Fiduciary Rule Not Yet Delayed After All | Lord Abbett

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Practice Management

The final version of the memorandum that President Trump signed did not actually include a provision to hold up the regulation. It's still game on.

This Practice Management article is intended for financial advisors only (registered representatives of broker/dealers or associated persons of Registered Investment Advisors).

Once President Donald Trump won the election, it was widely believed that it would be a matter of time before he issued an executive order to delay April’s rollout of the Department of Labor's (DoL) fiduciary rule.

Yet, the final version of the memorandum that the president signed on February 3 did not match the originally circulated draft, and it did not actually include a provision to delay the regulation after all, despite wide reporting to the contrary.

In fact, the final issuance was not an executive order at all but a presidential memorandum. The key difference was that the section that would have proclaimed a 180-day delay for the fiduciary rule was eliminated, along with any direct guidance to the DoL about seeking a stay to the rule given the ongoing lawsuit.

What It Says (and Doesn’t Say)
Notably, nothing in the final version of this memorandum actually delays the fiduciary rule. (It appears that the original plan to seek a delay had been to rely on the authority of 5 USC 705 to postpone the effective date of the rule. However, the final rule already went effective last year, technically on June 7, 2016, after the requisite 60-day review period under the Congressional Review Act had closed.)

The looming April 10th date is merely the applicability date on which key provisions of the rule will be enforced. There is no legal authority to delay.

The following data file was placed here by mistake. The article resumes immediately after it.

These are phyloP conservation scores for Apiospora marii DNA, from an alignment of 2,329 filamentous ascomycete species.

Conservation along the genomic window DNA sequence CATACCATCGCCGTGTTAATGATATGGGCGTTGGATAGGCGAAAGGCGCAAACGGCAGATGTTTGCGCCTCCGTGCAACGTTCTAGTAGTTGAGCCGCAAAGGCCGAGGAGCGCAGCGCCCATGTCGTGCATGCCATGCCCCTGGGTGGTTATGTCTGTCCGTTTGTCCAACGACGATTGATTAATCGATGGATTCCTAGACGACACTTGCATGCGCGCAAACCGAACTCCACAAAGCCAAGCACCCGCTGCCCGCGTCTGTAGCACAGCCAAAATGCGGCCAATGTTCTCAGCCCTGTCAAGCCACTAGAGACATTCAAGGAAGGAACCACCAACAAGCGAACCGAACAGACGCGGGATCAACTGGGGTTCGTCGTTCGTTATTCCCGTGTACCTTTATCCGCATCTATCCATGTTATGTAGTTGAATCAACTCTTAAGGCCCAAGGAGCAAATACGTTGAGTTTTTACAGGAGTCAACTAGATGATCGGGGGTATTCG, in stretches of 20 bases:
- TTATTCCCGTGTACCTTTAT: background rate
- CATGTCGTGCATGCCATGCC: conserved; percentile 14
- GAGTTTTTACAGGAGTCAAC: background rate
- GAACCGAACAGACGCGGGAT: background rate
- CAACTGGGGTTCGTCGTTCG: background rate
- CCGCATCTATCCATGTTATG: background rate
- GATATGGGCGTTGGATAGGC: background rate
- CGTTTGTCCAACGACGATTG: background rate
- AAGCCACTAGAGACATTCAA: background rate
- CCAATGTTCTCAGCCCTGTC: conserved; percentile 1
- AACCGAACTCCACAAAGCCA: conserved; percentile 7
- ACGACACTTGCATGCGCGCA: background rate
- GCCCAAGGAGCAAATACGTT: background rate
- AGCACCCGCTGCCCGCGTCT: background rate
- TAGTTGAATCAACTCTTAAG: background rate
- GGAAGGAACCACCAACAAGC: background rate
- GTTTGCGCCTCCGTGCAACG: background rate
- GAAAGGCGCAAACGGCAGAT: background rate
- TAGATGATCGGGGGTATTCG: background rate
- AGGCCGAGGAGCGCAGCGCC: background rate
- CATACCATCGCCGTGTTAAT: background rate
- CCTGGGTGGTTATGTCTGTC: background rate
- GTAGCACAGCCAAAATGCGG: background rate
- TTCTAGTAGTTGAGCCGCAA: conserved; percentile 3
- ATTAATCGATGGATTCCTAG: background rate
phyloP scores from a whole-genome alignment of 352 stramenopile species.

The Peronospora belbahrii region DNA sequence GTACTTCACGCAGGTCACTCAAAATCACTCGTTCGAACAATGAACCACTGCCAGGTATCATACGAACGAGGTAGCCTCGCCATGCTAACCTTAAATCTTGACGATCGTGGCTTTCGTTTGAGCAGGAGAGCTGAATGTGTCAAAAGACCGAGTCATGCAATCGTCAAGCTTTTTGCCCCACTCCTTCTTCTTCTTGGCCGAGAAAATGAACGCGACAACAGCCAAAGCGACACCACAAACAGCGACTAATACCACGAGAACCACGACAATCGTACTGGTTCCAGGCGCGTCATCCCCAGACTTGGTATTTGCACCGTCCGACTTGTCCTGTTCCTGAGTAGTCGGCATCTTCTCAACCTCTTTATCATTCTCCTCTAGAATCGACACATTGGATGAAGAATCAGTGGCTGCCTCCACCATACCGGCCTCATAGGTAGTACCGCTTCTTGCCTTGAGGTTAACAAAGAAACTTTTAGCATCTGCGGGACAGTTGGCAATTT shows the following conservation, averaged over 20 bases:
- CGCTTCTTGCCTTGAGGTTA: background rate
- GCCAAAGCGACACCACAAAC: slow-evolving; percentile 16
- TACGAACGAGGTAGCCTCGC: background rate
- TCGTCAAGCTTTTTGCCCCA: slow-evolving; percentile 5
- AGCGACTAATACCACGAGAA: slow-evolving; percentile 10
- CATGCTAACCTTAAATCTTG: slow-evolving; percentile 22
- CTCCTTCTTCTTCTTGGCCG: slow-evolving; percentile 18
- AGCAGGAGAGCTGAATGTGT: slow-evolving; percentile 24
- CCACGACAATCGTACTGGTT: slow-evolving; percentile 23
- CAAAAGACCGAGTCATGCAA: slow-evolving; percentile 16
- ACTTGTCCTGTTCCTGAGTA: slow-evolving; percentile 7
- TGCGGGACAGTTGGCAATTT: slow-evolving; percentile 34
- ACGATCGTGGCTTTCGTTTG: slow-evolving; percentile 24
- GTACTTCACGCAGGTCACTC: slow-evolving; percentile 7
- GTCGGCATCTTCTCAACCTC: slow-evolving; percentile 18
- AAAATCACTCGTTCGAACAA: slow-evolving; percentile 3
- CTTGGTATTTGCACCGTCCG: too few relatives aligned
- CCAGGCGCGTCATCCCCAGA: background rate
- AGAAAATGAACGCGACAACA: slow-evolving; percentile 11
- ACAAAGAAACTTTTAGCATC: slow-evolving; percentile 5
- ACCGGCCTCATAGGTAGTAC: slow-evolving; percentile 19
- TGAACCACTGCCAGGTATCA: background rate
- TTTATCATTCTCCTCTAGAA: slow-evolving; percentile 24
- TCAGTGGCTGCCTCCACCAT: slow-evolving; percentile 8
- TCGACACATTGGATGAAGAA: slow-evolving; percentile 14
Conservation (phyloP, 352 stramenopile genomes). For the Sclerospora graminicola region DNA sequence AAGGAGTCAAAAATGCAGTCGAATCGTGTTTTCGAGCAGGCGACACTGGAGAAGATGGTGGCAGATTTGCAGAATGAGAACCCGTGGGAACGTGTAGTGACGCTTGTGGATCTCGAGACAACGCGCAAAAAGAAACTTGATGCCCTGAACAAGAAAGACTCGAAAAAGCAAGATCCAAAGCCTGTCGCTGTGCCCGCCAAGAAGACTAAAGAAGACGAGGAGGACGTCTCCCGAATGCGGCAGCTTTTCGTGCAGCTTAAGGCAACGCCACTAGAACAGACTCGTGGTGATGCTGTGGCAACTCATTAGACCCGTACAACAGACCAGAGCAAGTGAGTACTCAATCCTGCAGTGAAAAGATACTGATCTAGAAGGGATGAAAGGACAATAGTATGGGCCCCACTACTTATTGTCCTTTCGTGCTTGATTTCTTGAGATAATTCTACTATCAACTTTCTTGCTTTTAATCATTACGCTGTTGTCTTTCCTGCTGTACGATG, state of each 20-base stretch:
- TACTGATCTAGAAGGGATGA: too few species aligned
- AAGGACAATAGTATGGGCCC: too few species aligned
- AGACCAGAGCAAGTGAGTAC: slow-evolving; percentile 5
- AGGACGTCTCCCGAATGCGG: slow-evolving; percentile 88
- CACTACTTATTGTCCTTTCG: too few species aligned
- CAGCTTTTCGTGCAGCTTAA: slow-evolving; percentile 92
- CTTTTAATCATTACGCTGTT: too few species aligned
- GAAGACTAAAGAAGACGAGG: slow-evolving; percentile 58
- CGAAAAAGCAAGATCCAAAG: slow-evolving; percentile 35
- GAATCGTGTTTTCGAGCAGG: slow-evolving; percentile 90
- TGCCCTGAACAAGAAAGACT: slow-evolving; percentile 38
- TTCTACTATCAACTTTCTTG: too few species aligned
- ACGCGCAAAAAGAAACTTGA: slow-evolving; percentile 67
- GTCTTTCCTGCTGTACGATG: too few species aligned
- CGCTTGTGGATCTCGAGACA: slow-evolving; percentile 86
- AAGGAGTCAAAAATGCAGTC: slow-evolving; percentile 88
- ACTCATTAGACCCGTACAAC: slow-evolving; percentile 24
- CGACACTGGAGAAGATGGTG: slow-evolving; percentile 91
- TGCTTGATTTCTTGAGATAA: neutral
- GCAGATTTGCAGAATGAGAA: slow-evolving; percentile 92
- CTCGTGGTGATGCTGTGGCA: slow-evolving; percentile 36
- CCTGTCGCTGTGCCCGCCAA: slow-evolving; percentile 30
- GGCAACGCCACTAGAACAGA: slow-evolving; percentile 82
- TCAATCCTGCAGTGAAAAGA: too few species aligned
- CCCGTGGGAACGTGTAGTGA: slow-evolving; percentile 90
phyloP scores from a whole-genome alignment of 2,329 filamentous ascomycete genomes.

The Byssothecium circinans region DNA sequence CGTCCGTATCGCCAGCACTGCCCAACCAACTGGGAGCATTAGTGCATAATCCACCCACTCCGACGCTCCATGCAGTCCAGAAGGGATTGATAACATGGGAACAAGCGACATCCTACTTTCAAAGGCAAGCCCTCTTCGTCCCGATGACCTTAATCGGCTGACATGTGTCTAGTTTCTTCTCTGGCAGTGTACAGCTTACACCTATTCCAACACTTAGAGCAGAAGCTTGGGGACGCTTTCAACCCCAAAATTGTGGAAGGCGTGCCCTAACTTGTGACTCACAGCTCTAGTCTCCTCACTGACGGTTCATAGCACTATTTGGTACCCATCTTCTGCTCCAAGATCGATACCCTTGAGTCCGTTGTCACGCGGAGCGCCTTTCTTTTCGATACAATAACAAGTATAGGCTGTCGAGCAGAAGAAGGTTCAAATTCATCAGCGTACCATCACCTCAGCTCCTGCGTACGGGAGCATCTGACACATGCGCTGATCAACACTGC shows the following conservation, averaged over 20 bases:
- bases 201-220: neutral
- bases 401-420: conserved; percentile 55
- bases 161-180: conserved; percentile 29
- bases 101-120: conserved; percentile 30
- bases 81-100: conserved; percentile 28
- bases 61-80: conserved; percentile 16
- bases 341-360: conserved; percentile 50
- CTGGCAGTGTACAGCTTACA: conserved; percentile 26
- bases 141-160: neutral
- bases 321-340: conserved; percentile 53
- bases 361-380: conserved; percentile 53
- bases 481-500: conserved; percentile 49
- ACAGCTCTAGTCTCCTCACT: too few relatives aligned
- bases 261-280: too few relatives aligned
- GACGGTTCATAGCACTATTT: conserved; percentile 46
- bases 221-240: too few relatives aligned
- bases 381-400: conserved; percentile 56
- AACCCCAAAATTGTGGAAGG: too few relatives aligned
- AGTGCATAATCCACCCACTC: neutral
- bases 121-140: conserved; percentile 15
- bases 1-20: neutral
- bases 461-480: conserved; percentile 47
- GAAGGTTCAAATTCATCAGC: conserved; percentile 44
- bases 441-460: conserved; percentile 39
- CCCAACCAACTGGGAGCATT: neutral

Instead, the memorandum actually directs the Labor secretary to undertake a new “economic and legal analysis” to evaluate whether the looming applicability date of the fiduciary rule has harmed investors through a reduction of Americans’ access to retirement products and advice, whether it has resulted in dislocations of the retirement services industry (that may adversely affect investors), or whether the rule is likely to cause an increase in litigation and the prices that investors must pay to gain access to retirement services.

To the extent that the new analysis reveals problems, the Labor secretary is directed to “publish for notice and comment a [new] proposed rule rescinding or revising the rule.”

In other words, all President Trump has actually done is to direct the Labor secretary to begin a new rulemaking process.

Yet Another Rule to Come?
The reality is that conducting such an analysis, and issuing a new proposal, and running a notice-and-comment period, is no small feat.

Bear in mind that the DoL issued its proposed rule in April 2015, and took almost exactly a full year to complete the notice and comment period, gather the feedback and issue a final rule.

Also, bear in mind it took four and a half years to develop that proposed rule, from the original proposed rule in the fall of 2010 (which in turn had its own notice and comment period).

In other words, it took the DoL about five and a half years, across multiple phases, to issue a final rule.

Yet, in this case, the DoL has almost exactly two months. And President Trump’s Labor secretary nominee, Andrew Puzder, still hasn’t even been confirmed. The Wall Street Journal reports his confirmation hearing has been delayed “indefinitely” due to questions about his ethics and financial paperwork. At the same time, Anthony Scaramucci, who was advocating against the rule, may not get the top role advising President Trump as was previously expected. That means, the timeline is not only very tight but it may not even be clear who’s leading the charge.

Remaining Options to Delay